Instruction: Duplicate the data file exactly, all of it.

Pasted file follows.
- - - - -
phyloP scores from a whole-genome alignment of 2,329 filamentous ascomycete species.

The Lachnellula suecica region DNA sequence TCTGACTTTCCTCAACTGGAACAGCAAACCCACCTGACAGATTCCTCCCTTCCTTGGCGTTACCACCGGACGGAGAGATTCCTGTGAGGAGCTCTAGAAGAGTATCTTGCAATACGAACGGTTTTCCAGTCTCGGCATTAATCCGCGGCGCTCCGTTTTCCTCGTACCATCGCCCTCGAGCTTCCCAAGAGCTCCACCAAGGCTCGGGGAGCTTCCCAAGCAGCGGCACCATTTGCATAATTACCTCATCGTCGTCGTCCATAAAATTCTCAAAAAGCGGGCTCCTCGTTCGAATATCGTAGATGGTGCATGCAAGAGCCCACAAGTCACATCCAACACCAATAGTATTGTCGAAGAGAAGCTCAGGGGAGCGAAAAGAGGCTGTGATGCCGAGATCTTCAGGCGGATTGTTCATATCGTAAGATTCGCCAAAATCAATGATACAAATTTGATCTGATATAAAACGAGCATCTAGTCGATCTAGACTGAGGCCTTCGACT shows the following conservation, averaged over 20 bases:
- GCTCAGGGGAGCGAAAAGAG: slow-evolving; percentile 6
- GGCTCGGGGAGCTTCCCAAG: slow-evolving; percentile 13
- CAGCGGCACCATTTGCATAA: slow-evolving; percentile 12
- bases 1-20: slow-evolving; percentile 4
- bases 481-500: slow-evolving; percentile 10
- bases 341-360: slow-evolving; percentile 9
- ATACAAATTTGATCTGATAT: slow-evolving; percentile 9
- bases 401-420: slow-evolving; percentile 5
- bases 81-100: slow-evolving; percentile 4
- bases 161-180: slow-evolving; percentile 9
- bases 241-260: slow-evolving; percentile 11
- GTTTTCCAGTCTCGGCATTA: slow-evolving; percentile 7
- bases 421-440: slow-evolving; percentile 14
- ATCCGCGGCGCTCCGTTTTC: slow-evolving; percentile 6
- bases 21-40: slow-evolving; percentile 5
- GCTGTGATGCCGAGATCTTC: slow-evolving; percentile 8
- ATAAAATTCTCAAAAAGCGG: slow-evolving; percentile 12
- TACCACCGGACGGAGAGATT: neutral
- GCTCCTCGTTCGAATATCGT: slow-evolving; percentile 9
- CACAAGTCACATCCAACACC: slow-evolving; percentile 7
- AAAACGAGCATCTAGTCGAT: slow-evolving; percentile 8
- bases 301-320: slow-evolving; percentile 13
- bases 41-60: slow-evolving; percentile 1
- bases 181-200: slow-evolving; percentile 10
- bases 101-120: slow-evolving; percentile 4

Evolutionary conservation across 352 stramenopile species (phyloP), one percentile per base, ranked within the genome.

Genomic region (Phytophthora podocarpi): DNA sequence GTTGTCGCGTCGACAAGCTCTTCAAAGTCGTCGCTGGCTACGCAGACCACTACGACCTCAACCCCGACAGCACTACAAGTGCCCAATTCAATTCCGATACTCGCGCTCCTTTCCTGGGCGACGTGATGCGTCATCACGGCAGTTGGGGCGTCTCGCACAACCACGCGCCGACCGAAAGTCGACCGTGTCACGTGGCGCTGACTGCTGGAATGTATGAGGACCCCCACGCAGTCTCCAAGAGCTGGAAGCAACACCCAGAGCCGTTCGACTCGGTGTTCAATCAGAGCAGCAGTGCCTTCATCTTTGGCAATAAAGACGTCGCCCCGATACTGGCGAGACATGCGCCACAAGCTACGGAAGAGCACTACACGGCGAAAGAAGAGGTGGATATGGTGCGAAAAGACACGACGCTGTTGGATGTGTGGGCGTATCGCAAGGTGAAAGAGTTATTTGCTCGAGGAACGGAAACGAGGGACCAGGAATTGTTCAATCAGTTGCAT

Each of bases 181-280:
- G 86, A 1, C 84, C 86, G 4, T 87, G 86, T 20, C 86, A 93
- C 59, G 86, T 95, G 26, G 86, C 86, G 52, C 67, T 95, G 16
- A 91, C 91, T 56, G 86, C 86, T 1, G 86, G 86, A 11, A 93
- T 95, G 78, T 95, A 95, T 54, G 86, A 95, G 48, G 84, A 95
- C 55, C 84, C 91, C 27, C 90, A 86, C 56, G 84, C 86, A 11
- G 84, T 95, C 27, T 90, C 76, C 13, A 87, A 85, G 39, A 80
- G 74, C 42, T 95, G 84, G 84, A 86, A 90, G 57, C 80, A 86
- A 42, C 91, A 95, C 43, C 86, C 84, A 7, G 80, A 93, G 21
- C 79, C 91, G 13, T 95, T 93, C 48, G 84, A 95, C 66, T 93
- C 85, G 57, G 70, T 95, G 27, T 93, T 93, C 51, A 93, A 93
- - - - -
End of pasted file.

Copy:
phyloP scores from a whole-genome alignment of 2,329 filamentous ascomycete species.

The Lachnellula suecica region DNA sequence TCTGACTTTCCTCAACTGGAACAGCAAACCCACCTGACAGATTCCTCCCTTCCTTGGCGTTACCACCGGACGGAGAGATTCCTGTGAGGAGCTCTAGAAGAGTATCTTGCAATACGAACGGTTTTCCAGTCTCGGCATTAATCCGCGGCGCTCCGTTTTCCTCGTACCATCGCCCTCGAGCTTCCCAAGAGCTCCACCAAGGCTCGGGGAGCTTCCCAAGCAGCGGCACCATTTGCATAATTACCTCATCGTCGTCGTCCATAAAATTCTCAAAAAGCGGGCTCCTCGTTCGAATATCGTAGATGGTGCATGCAAGAGCCCACAAGTCACATCCAACACCAATAGTATTGTCGAAGAGAAGCTCAGGGGAGCGAAAAGAGGCTGTGATGCCGAGATCTTCAGGCGGATTGTTCATATCGTAAGATTCGCCAAAATCAATGATACAAATTTGATCTGATATAAAACGAGCATCTAGTCGATCTAGACTGAGGCCTTCGACT shows the following conservation, averaged over 20 bases:
- GCTCAGGGGAGCGAAAAGAG: slow-evolving; percentile 6
- GGCTCGGGGAGCTTCCCAAG: slow-evolving; percentile 13
- CAGCGGCACCATTTGCATAA: slow-evolving; percentile 12
- bases 1-20: slow-evolving; percentile 4
- bases 481-500: slow-evolving; percentile 10
- bases 341-360: slow-evolving; percentile 9
- ATACAAATTTGATCTGATAT: slow-evolving; percentile 9
- bases 401-420: slow-evolving; percentile 5
- bases 81-100: slow-evolving; percentile 4
- bases 161-180: slow-evolving; percentile 9
- bases 241-260: slow-evolving; percentile 11
- GTTTTCCAGTCTCGGCATTA: slow-evolving; percentile 7
- bases 421-440: slow-evolving; percentile 14
- ATCCGCGGCGCTCCGTTTTC: slow-evolving; percentile 6
- bases 21-40: slow-evolving; percentile 5
- GCTGTGATGCCGAGATCTTC: slow-evolving; percentile 8
- ATAAAATTCTCAAAAAGCGG: slow-evolving; percentile 12
- TACCACCGGACGGAGAGATT: neutral
- GCTCCTCGTTCGAATATCGT: slow-evolving; percentile 9
- CACAAGTCACATCCAACACC: slow-evolving; percentile 7
- AAAACGAGCATCTAGTCGAT: slow-evolving; percentile 8
- bases 301-320: slow-evolving; percentile 13
- bases 41-60: slow-evolving; percentile 1
- bases 181-200: slow-evolving; percentile 10
- bases 101-120: slow-evolving; percentile 4

Evolutionary conservation across 352 stramenopile species (phyloP), one percentile per base, ranked within the genome.

Genomic region (Phytophthora podocarpi): DNA sequence GTTGTCGCGTCGACAAGCTCTTCAAAGTCGTCGCTGGCTACGCAGACCACTACGACCTCAACCCCGACAGCACTACAAGTGCCCAATTCAATTCCGATACTCGCGCTCCTTTCCTGGGCGACGTGATGCGTCATCACGGCAGTTGGGGCGTCTCGCACAACCACGCGCCGACCGAAAGTCGACCGTGTCACGTGGCGCTGACTGCTGGAATGTATGAGGACCCCCACGCAGTCTCCAAGAGCTGGAAGCAACACCCAGAGCCGTTCGACTCGGTGTTCAATCAGAGCAGCAGTGCCTTCATCTTTGGCAATAAAGACGTCGCCCCGATACTGGCGAGACATGCGCCACAAGCTACGGAAGAGCACTACACGGCGAAAGAAGAGGTGGATATGGTGCGAAAAGACACGACGCTGTTGGATGTGTGGGCGTATCGCAAGGTGAAAGAGTTATTTGCTCGAGGAACGGAAACGAGGGACCAGGAATTGTTCAATCAGTTGCAT

Each of bases 181-280:
- G 86, A 1, C 84, C 86, G 4, T 87, G 86, T 20, C 86, A 93
- C 59, G 86, T 95, G 26, G 86, C 86, G 52, C 67, T 95, G 16
- A 91, C 91, T 56, G 86, C 86, T 1, G 86, G 86, A 11, A 93
- T 95, G 78, T 95, A 95, T 54, G 86, A 95, G 48, G 84, A 95
- C 55, C 84, C 91, C 27, C 90, A 86, C 56, G 84, C 86, A 11
- G 84, T 95, C 27, T 90, C 76, C 13, A 87, A 85, G 39, A 80
- G 74, C 42, T 95, G 84, G 84, A 86, A 90, G 57, C 80, A 86
- A 42, C 91, A 95, C 43, C 86, C 84, A 7, G 80, A 93, G 21
- C 79, C 91, G 13, T 95, T 93, C 48, G 84, A 95, C 66, T 93
- C 85, G 57, G 70, T 95, G 27, T 93, T 93, C 51, A 93, A 93